In terms of regulatory framework, the CPA noted that various stakeholders favoured regulatory oversight that would support payment innovation in Canada. In particular, participants in the payment system favoured functional regulation of payment entities (where entities are regulated based on the type of service provided rather than on the type of entity they are), and were of the view that regulation should be based on outcomes rather than process, and that regulation should be principles-based rather than prescriptive. New entrants (such as fintechs) also expressed the need for improved access to the payment system. Achieving long-term cost efficiencies was also identified as a goal for the modernization of the Canadian clearing and settlement system.
Canada is part of the second wave of countries undergoing payment system modernization. A first wave of countries (which includes the UK, Brazil, Denmark and Singapore) have already completed their payments modernization process. The second wave of countries is still in the planning, design or build stage, and includes Canada, the US and Australia. The Clearing House in the U.S. is anticipating providing ISO20022-compliant real time payments by 2017.
Being part of the second wave, Canada is in a good position to take advantage of the lessons learned by the first wave. The Consultation Paper lists the following best practices learned from a review of other countries’ experiences:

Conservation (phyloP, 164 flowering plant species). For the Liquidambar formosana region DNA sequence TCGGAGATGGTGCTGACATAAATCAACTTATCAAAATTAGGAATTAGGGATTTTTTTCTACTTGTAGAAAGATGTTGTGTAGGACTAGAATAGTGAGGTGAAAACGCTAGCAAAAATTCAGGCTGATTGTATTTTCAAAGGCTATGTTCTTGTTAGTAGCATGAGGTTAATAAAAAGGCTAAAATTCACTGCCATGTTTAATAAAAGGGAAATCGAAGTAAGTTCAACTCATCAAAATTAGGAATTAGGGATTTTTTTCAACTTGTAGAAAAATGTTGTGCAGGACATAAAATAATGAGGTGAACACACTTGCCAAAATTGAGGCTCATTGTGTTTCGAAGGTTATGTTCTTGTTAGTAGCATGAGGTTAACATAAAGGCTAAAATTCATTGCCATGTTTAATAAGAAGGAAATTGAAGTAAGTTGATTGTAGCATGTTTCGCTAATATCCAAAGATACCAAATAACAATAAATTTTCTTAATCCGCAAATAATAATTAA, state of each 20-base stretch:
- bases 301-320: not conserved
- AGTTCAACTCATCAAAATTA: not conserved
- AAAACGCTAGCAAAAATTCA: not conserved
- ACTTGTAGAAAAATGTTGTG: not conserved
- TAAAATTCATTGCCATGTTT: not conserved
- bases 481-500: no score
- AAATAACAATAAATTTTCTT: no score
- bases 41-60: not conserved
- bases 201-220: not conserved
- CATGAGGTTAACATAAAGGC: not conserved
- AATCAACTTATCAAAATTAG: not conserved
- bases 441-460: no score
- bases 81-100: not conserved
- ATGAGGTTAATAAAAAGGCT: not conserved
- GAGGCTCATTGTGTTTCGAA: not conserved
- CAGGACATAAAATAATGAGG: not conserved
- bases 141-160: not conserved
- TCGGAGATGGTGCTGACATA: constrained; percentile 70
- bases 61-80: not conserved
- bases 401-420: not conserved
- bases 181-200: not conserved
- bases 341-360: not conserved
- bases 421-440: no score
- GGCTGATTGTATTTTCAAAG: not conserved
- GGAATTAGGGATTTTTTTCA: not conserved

- Build a new payment system – Most countries are building a new, standalone system rather than attempting to modify existing infrastructure. Building a new system on the whole appears to be less expensive and faster than attempting to modify existing payment systems.
- Leverage existing resources – While the first wave of countries had to spend considerable resources into building new custom built solutions, the second wave is able to benefit from “off the shelf” options created following the first wave. It may also be possible to leverage some of the existing infrastructure to increase efficiencies.
- Ensure appropriate incentives – While some initial modernization efforts have been mostly government mandated, more recent efforts tend to be more focused on addressing user needs.
- Support adoption of near-real time products – There should be an alignment between the modernization effort and the commercialization of real-time payment applications (typically P2P solutions), to drive early adoption of the new payment system.
- Support B2B functionality – While P2P solutions have generally been offered first, B2B solutions offer the most substantial value and modernization efforts should also ensure to address B2B needs, including the need for speed, scale and data.
- Consider all types of payments – Modernization initiatives should not just focus on immediate needs for near real-time payments but also provide for longer term changes such as enhancing batch retail and high-value systems.
It is clear from the scope and depth of the Consultation Paper that the CPA is taking a very deliberate, inclusive, transparent and thoughtful approach to the modernization process, in an effort to most efficiently build a new Canadian payment system that encourages innovation and addresses user needs of the various types of participants in the payments ecosystem. In particular, the Consultation Paper points to the key importance of data and transparency in a modernized payment system, while recognizing the need to include features addressing privacy and security concerns.